comment by Jim Kacian
translation by Ana Drobot







SECOND PRIZE


evening chill . . .
a paper plane stuck
on barbed wire


Kanchan Chatterjee
Jamshedpur, INDIA



I can’t be sure, but I expect the poet intends us to read “barbed wire” as an accoutrement of war, though it could be more normal — more mercantile — as simply a measure to keep the cattle penned in. In any case, these flights of childhood are no match to the stern realities of the adult world, and the telling image is an overt lesson to those who come upon it. If not for the slightly “telling” first line, this poem probably would have ranked higher for me.

[Note: I have edited this slightly, removing an article from the third line which a native English speaker would recognize as unnecessary.]

comment by Jim Kacian
translation by Ana Drobot







THIRD PRIZE


white butterflies
thinking about
everything I lost


Eufemia Griffo
Settimo Milanese, ITALIA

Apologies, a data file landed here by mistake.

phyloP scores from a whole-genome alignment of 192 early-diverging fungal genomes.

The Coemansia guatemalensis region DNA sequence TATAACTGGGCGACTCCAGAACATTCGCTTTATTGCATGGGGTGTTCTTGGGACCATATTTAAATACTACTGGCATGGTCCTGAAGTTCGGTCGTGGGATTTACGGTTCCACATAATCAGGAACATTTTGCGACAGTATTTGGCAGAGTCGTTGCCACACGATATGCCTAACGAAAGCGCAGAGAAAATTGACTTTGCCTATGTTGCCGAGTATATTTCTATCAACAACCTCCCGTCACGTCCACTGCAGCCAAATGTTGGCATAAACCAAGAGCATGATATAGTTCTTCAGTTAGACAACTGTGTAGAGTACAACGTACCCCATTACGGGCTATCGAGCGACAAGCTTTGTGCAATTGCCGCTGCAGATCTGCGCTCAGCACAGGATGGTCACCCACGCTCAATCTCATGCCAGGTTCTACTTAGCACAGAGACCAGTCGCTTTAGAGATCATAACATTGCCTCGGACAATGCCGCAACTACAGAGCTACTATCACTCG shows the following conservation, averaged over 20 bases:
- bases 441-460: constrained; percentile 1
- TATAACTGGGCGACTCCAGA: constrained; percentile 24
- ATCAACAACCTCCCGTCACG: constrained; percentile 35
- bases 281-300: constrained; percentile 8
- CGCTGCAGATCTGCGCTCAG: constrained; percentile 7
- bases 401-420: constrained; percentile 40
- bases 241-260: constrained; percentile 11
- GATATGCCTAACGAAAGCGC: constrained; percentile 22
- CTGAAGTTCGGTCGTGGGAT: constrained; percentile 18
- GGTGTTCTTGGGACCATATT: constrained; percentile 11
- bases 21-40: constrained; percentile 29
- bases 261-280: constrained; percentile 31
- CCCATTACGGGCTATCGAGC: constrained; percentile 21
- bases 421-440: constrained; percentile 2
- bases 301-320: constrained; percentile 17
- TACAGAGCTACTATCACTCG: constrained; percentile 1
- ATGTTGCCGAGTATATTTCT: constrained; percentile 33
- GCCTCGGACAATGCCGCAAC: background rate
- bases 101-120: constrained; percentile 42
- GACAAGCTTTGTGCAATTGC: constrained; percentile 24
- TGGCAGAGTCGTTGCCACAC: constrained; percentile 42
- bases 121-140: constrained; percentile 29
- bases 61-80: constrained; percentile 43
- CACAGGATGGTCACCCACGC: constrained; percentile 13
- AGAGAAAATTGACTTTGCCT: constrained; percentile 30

While recognizing the quality of this poem, I admit to uncertainty as to where it should rank. There are two primary reasons for this: 1) the butterfly as a symbol of impermanence is hardly a new idea, especially in haiku; and 2) the self-reference in this poem is primarily about the persona of the poem (arguably the poet). Taking up this latter point first, it is perfectly acceptable to include personal pronouns in haiku, but their reach is magnified when they are used to indicate a more communal aspect — not the “I” of the poet, but the “I” of the species. While it is possible to extrapolate such a position from this poem, it doesn’t seem its primary focus. On the first point, there are so many lepidoptera in the literature that it’s unnecessary to mention any single example. However, the whiteness of these particular insects, specified, gives the poem something more. It is as though they are the blank slate to which the poet has been reduced, all color, all promise, stripped away. So, even though the poem is a bit self-indulgent, it contains enough for the rest of us to be noted here.

comment by Jim Kacian
translation by Ana Drobot







HONORABLE MENTION (NO ORDER)




war anniversary
her daughter knows
each star by name


Pragya Vishnoi
Kanpur, INDIA